Are you tearing your hair out trying to piece a quilt back out of Minky, or maybe you’d like to use up those scraps of Minky for an easy baby blanket? I’ve gotten a few questions from frustrated quilters as they wrangle the quirks of this fabric. So, let’s do some trouble shooting!
I pulled together a few Minky scraps that were left over from different quilt backs. I cut 12” squares out of what I had. You can piece with smaller squares, but it does get tedious to do detailed piecing because Minky has a knap and can be bulky.
Minky has a dominate stretch from salvage to salvage and a little give on the straight of grain as well… basically, it will want to wriggle away from you no matter what you do. We are going to try and eliminate as much of that as possible. If you’re not sure what way stretches more, just give it a tug and see how far each direction stretches.
Lay the stretchy sides of the blocks together. I laid my quilt out three blocks wide by four blocks long; I made sure the stretchy side of my blocks touched at the vertical seams. Put a few pins in to hold the pieces together.
Now, use a zigzag stitch or if your machine has it, use this triple zigzag that takes three stitches in one direction and then three stitches back. You can narrow the width so the total swing isn’t too wide and shrink the stitch length so the seam doesn’t pop under pressure. Doing any kind of zig-zag will allow the seam to stretch a bit.
I sew about a ½” seam allowance. Give the seam a good tug to make sure the stitches hold. Remember Minky stretches and if your seam doesn’t stretch it will not stand up to use or abuse!
Now that the vertical seams are sewn, pin the rows together and sew the horizontal seams. Be sure to “nest” the seams from each row so the bulk doesn’t get too thick.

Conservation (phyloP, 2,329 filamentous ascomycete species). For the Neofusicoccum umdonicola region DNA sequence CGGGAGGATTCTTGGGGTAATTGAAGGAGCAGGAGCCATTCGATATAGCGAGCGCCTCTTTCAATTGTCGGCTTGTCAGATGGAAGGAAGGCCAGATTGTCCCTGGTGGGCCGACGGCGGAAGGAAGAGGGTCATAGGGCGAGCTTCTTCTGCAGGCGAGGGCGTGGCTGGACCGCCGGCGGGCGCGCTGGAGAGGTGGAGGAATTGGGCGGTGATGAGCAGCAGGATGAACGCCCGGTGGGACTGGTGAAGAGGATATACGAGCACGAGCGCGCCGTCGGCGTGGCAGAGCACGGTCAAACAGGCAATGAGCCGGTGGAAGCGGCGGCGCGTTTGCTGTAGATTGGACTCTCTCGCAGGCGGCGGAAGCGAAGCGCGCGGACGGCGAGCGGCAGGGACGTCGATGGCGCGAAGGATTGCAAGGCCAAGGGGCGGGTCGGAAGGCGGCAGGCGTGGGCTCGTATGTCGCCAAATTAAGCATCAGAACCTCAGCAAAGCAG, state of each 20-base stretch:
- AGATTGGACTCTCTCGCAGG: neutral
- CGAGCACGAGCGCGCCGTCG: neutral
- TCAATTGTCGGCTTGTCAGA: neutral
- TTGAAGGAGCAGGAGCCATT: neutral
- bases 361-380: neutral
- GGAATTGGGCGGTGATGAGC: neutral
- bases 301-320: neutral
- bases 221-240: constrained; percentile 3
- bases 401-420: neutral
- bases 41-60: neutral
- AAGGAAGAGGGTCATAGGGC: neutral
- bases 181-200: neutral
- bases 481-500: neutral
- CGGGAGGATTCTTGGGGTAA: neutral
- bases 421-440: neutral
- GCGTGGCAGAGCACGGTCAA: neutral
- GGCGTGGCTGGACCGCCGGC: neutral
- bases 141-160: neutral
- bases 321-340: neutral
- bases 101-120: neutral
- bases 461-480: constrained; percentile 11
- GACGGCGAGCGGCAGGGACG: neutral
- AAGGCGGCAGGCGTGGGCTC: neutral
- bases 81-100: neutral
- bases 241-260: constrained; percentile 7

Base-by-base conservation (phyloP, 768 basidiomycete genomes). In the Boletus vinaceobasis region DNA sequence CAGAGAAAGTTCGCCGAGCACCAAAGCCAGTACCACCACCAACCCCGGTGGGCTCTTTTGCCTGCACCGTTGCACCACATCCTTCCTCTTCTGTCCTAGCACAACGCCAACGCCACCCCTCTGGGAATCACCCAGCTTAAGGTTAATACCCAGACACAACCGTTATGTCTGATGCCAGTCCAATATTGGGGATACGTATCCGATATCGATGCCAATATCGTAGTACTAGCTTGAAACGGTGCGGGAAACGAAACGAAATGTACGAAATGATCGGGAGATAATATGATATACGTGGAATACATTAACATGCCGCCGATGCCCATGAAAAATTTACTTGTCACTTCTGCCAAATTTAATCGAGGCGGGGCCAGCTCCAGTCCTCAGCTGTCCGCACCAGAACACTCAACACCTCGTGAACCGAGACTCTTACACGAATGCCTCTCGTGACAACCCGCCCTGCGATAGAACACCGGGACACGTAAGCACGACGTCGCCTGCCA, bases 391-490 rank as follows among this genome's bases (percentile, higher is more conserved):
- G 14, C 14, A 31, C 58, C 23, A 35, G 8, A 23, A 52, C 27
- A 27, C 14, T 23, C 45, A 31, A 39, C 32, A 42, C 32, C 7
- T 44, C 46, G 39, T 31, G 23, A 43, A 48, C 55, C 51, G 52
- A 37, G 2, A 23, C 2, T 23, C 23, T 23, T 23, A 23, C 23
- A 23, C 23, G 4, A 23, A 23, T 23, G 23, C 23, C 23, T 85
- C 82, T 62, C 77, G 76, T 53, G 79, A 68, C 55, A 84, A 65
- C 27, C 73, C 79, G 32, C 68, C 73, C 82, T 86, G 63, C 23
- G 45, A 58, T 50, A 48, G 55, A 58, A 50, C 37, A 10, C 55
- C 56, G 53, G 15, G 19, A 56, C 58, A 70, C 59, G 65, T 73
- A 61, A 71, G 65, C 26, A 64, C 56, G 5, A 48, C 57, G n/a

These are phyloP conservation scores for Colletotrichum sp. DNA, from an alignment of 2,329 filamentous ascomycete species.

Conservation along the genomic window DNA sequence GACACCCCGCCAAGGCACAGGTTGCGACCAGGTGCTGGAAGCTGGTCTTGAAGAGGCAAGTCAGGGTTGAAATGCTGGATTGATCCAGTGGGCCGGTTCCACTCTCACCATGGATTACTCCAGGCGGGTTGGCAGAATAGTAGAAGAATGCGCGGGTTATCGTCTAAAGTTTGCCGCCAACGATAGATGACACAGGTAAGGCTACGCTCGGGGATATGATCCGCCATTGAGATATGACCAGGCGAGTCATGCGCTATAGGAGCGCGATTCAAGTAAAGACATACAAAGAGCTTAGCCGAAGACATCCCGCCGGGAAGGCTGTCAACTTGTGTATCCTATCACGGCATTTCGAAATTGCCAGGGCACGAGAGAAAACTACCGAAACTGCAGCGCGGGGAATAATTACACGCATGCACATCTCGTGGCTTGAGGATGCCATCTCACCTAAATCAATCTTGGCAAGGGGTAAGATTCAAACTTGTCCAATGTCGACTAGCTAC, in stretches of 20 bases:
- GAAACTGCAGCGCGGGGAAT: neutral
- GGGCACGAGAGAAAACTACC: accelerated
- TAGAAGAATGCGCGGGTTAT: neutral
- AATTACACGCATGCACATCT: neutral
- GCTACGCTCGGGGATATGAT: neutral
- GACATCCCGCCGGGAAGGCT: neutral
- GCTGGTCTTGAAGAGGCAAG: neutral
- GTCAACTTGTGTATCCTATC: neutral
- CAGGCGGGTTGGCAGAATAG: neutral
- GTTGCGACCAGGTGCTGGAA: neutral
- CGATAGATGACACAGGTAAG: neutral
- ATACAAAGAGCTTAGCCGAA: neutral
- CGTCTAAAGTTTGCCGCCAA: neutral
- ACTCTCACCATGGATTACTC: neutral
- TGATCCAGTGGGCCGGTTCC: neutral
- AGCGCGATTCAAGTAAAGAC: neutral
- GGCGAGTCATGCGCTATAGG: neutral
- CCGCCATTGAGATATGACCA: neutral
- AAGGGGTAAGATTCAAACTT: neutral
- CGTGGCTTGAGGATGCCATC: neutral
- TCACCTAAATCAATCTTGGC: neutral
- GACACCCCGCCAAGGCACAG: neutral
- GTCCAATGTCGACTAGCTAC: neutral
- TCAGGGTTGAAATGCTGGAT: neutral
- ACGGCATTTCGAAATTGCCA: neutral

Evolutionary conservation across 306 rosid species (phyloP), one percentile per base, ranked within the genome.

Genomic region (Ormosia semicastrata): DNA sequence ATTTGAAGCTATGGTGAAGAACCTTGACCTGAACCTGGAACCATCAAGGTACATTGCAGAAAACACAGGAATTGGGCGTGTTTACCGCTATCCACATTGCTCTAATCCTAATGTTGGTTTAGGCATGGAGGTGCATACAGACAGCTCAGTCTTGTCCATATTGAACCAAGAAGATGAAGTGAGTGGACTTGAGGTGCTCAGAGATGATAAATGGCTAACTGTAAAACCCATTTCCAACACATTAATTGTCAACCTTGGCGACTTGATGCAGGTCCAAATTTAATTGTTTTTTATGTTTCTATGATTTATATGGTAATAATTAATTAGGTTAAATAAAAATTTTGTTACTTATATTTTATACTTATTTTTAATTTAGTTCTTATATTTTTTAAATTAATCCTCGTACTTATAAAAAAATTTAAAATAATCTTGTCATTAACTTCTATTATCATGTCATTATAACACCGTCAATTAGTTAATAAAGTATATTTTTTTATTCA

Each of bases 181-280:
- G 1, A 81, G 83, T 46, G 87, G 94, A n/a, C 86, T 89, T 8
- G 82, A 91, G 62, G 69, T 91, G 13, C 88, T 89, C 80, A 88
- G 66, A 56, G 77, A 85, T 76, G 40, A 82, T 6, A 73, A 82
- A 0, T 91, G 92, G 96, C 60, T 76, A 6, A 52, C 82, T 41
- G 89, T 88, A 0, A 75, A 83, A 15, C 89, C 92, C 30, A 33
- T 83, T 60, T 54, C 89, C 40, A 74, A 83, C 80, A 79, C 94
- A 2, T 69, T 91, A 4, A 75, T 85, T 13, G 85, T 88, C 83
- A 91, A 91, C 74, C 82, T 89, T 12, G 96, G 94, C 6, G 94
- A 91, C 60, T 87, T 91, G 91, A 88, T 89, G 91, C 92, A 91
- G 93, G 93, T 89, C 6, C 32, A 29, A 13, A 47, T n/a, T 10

Press all the seams out flat (although this is just about worthless, they never really lay flat). Lay the whole quilt top face down onto the quilt backing; in this case I am using flannel and no batting. Pin the two layers together generously all the way around.
When sewing stretchy Minky to non stretchy flannel (or any other non stretchy fabric), you want to place the stretchy fabric towards the feed dogs, this way they can do the work of drawing up any excess. Use the same zig-zag stitch to sew all the way around leaving a hole to turn the quilt right side out.
Once it’s turned right side out, close up the hole and top stitch all the way around using the same zig-zag stitch. It looks a little decorative from this side!
Ta da! :) and I used up some scraps that were just collecting dust. If you are just piecing two pieces of Minky for the back of a quilt, you can still use that zig-zag stitch. Be sure to pay attention to the direction of the stretch. Those two things alone will make a big difference!
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